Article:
A job posting on the IRS website says that they are hiring special agents with guns who can make arrests with jobs available in all 50 US states.
IRS-CI, the law enforcement arm of the IRS known as Criminal Investigations (CI), is currently hiring at various locations in the United States. IRS Special Agents within the CI Division are the only IRS Employees who are legally authorized to carry and utilize firearms. IRS-CI is responsible for investigating financial crimes, money laundering, tax-related fraud, and terrorist financing.
The IRS states that under the “major duties,” section of the job posting, special agents must “carry a gun; be ready to defend themselves or others against physical attacks at any time and without warning; and be willing to use firearms in situations where life is threatened; and be willing to use deadly force.”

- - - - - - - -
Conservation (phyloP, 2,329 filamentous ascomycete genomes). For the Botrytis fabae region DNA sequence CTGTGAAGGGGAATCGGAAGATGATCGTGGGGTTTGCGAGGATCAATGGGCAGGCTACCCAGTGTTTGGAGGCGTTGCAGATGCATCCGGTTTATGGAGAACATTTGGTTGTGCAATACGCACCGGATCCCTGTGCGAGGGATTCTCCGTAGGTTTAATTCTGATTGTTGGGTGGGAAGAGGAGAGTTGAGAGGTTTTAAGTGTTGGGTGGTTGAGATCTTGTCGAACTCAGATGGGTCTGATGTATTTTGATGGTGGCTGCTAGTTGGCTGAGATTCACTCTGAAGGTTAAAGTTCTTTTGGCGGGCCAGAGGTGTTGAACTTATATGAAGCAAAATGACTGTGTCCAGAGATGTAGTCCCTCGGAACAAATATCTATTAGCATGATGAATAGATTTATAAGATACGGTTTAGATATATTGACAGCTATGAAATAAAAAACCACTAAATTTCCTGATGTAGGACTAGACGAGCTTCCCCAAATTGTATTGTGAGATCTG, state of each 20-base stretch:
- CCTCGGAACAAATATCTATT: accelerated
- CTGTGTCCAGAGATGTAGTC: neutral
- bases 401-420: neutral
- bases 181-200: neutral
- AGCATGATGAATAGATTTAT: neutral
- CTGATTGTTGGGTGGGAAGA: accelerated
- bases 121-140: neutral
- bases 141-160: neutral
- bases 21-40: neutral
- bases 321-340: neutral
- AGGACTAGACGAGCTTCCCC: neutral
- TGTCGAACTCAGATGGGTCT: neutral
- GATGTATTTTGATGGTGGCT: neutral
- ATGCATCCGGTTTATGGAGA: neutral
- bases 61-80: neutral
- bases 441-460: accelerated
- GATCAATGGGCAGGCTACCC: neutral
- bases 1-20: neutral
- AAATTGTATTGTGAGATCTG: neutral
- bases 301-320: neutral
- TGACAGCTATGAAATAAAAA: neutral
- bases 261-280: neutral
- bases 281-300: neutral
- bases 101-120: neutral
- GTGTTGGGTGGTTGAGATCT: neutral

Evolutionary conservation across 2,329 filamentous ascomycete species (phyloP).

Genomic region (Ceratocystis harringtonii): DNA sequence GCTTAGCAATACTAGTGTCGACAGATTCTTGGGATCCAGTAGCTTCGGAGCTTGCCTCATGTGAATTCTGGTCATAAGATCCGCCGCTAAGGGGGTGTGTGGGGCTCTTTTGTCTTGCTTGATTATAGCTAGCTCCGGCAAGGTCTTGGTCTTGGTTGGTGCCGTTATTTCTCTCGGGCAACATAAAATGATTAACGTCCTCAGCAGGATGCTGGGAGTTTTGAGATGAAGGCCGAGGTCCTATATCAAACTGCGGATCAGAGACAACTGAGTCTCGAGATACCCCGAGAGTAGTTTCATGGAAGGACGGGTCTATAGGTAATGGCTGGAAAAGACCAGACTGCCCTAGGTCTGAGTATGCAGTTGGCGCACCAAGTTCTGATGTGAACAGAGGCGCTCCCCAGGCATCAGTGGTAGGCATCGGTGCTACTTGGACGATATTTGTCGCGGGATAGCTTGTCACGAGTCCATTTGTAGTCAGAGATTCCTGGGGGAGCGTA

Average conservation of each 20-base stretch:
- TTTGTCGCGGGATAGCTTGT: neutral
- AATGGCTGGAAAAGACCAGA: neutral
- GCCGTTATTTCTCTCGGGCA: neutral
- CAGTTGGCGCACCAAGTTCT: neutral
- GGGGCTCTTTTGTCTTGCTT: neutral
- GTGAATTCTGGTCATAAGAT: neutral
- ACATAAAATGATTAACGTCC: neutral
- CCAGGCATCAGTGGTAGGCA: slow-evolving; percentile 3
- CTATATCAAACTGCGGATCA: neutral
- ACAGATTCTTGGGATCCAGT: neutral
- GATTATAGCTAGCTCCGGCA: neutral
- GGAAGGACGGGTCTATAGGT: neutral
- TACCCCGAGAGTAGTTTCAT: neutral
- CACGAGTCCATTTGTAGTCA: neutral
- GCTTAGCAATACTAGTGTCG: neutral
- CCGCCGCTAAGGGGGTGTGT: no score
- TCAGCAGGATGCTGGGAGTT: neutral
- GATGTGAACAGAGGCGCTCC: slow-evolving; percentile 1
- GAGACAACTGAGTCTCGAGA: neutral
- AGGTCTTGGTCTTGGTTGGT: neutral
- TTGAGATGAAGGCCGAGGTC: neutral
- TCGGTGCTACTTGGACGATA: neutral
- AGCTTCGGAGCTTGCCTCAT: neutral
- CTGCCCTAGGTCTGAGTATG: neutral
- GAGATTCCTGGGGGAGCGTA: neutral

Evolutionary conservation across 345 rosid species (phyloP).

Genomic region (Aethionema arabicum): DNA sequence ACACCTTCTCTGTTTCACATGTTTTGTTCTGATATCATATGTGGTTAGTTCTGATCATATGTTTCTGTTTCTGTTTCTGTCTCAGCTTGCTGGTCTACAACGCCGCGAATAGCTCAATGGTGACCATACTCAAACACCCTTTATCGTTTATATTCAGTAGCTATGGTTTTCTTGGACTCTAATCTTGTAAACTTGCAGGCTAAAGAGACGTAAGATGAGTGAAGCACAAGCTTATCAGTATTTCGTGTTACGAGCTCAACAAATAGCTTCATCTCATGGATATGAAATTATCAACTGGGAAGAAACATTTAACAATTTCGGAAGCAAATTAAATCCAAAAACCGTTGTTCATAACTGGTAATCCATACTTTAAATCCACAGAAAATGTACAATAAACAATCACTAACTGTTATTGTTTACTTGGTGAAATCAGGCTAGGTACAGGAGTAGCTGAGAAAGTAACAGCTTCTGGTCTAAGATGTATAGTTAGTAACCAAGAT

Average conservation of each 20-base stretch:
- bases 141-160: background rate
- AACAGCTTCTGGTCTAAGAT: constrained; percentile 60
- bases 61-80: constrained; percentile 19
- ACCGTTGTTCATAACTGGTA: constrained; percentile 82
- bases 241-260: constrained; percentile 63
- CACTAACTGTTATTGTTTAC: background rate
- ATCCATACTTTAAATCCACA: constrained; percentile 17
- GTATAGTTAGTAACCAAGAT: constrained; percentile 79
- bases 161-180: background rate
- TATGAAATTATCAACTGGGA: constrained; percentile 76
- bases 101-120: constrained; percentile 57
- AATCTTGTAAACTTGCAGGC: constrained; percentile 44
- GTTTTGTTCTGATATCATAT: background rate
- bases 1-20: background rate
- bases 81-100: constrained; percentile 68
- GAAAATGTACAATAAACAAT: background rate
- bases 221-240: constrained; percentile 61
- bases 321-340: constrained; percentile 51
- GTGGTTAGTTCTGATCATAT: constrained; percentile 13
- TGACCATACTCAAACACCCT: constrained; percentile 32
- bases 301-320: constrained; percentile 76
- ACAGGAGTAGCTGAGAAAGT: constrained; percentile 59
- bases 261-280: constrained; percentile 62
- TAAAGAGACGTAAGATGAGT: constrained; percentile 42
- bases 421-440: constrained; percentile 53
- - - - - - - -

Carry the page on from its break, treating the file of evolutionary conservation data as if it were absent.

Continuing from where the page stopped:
IRS-CI agents are also required to be “willing and able” to take part in dangerous assignments such as arrests, search warrant execution, and other dangerous tasks. Special agents must also maintain a “level of fitness” to respond effectively to life-threatening scenarios on the job.
The job seeker must also meet certain requirements. These include having U.S. Citizenship and being between 21 and 37 years old at the date of the employment.
Special agents in the Criminal Investigation division of the IRS must pass a pre-employment medical exam, a tax exam, and if they are allowed to own firearms. They also have to pass a drug and alcohol test.
The IRS job posting on USAJobs for this role opened in mid-February and will remain active until the end of the calendar year. The job posting includes 360 vacancies at 249 locations across the country, with one in every state.
IRS special agents working in the CI Division can expect to earn between $52,921 – $94,228 per year.
Last year, the IRS was criticized when a similar post went live during a debate in Congress about the Democrats’ Inflation Reduction Act. This included an increase of $80 billion over 10 years in funding for the IRS.
Other federal law enforcement jobs that require fieldwork or potentially dangerous situations also list similar language regarding the use of firearms and force.